The Swedish requirement for ID checks at the border between the two countries has resulted in 10,000 people being turned away from the ferry, that connects the Danish town of Helsingør with Helsingborg in Sweden.
Almost all of the rejections were due to normal travellers forgetting to bring their papers, reports Danish broadcaster DR.
ID and border checks were introduced on 4th January this year in an effort to prevent asylum seeker without papers from travelling to Sweden to seek asylum.
Only 200 hundred of the 10,000 recorded refusals during 2016 were potential asylum seekers, according to the report.
"The majority of the people we refuse boarding are Scandinavian citizens, mostly Swedes. We're obviously all used to travelling in a region where mobility is in flow," Henrik Rørbæk, administrative director of HH Ferries, told DR.
"It is a big procedure for the sake of relatively small figures. And in general, the flow of asylum seekers up here has not been very great. It also shouldn't be any secret that this is costing us large amounts each month," Rørbæk continued.
Rørbæk told DR that the ID checks cost the company three million Swedish kronor ($325,000) every month.
Over three million passengers passed through HH's ID checks in 2016, reports DR.
The company must pay fines of up to 50,000 kronor ($5,400) every time a passenger is stopped by Swedish border control without ID.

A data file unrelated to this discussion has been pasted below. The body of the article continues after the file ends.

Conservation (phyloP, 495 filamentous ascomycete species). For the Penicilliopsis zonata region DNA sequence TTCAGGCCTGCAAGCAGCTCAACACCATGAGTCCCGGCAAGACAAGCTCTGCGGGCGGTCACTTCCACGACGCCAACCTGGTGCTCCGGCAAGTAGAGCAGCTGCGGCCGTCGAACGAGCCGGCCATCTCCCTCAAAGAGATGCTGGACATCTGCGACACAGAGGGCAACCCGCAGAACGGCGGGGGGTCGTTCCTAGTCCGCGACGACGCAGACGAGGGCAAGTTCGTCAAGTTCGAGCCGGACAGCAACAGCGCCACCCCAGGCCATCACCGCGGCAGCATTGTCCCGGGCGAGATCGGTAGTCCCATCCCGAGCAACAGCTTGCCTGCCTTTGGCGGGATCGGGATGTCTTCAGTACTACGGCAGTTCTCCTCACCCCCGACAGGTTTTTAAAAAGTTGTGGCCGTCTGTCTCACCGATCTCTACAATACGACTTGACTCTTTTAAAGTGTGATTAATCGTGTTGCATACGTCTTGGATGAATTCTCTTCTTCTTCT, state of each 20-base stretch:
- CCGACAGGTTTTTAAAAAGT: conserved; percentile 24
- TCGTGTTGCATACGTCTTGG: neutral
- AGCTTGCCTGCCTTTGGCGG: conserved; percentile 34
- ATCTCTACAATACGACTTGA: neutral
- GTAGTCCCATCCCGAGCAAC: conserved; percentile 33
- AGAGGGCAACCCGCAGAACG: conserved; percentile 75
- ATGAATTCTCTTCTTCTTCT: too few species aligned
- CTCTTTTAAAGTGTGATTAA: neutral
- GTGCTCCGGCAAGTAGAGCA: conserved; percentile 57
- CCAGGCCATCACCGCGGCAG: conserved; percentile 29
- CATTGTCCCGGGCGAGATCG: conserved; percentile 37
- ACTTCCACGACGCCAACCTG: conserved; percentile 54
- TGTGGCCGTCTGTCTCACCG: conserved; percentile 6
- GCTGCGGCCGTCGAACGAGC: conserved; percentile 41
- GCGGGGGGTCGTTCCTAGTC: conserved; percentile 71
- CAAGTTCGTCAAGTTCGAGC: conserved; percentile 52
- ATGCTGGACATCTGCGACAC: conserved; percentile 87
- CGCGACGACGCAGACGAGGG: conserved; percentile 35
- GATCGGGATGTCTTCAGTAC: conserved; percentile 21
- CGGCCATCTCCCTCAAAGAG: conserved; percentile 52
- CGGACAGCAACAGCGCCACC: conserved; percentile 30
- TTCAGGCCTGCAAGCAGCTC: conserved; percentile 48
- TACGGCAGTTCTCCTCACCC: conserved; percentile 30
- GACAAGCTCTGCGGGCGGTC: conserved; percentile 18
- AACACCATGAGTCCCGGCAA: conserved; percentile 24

"Most people are understanding, but many others blame us for not being able to travel. So if I could have a little Christmas present, it would be that we found more convenient ways in which to maintain the border checks, so that they don't disadvantage individual travellers," said Rørbæk.
The director added that his company did not take any political position with regard to the ID checks.
Opposition party Enhedslisten (The Red-Green Alliance) decried the ID checks as a 'waste of resources'.
"These figures show that this border control is a bit silly. It does not stop criminals or asylum seekers, and in practice just cost money and inconveniences people," legal spokesperson Pernille Skipper told DR.
But Integration Minister Inger Støjberg told the broadcaster that she was not about to reconsider border control.
"We know that things can change very quickly and that a large number of asylum seekers who possibly want to travel on to Sweden might come here, and get stuck here, so as long as the Swedes maintain their ID checks, I see no reason why we should lift our border control," Støjberg said.
Martin Henriksen of the anti-immigration Danish People's Party told DR that if it was up to his party, it would "always be necessary to show a passport to enter Denmark. Even for people coming from Sweden."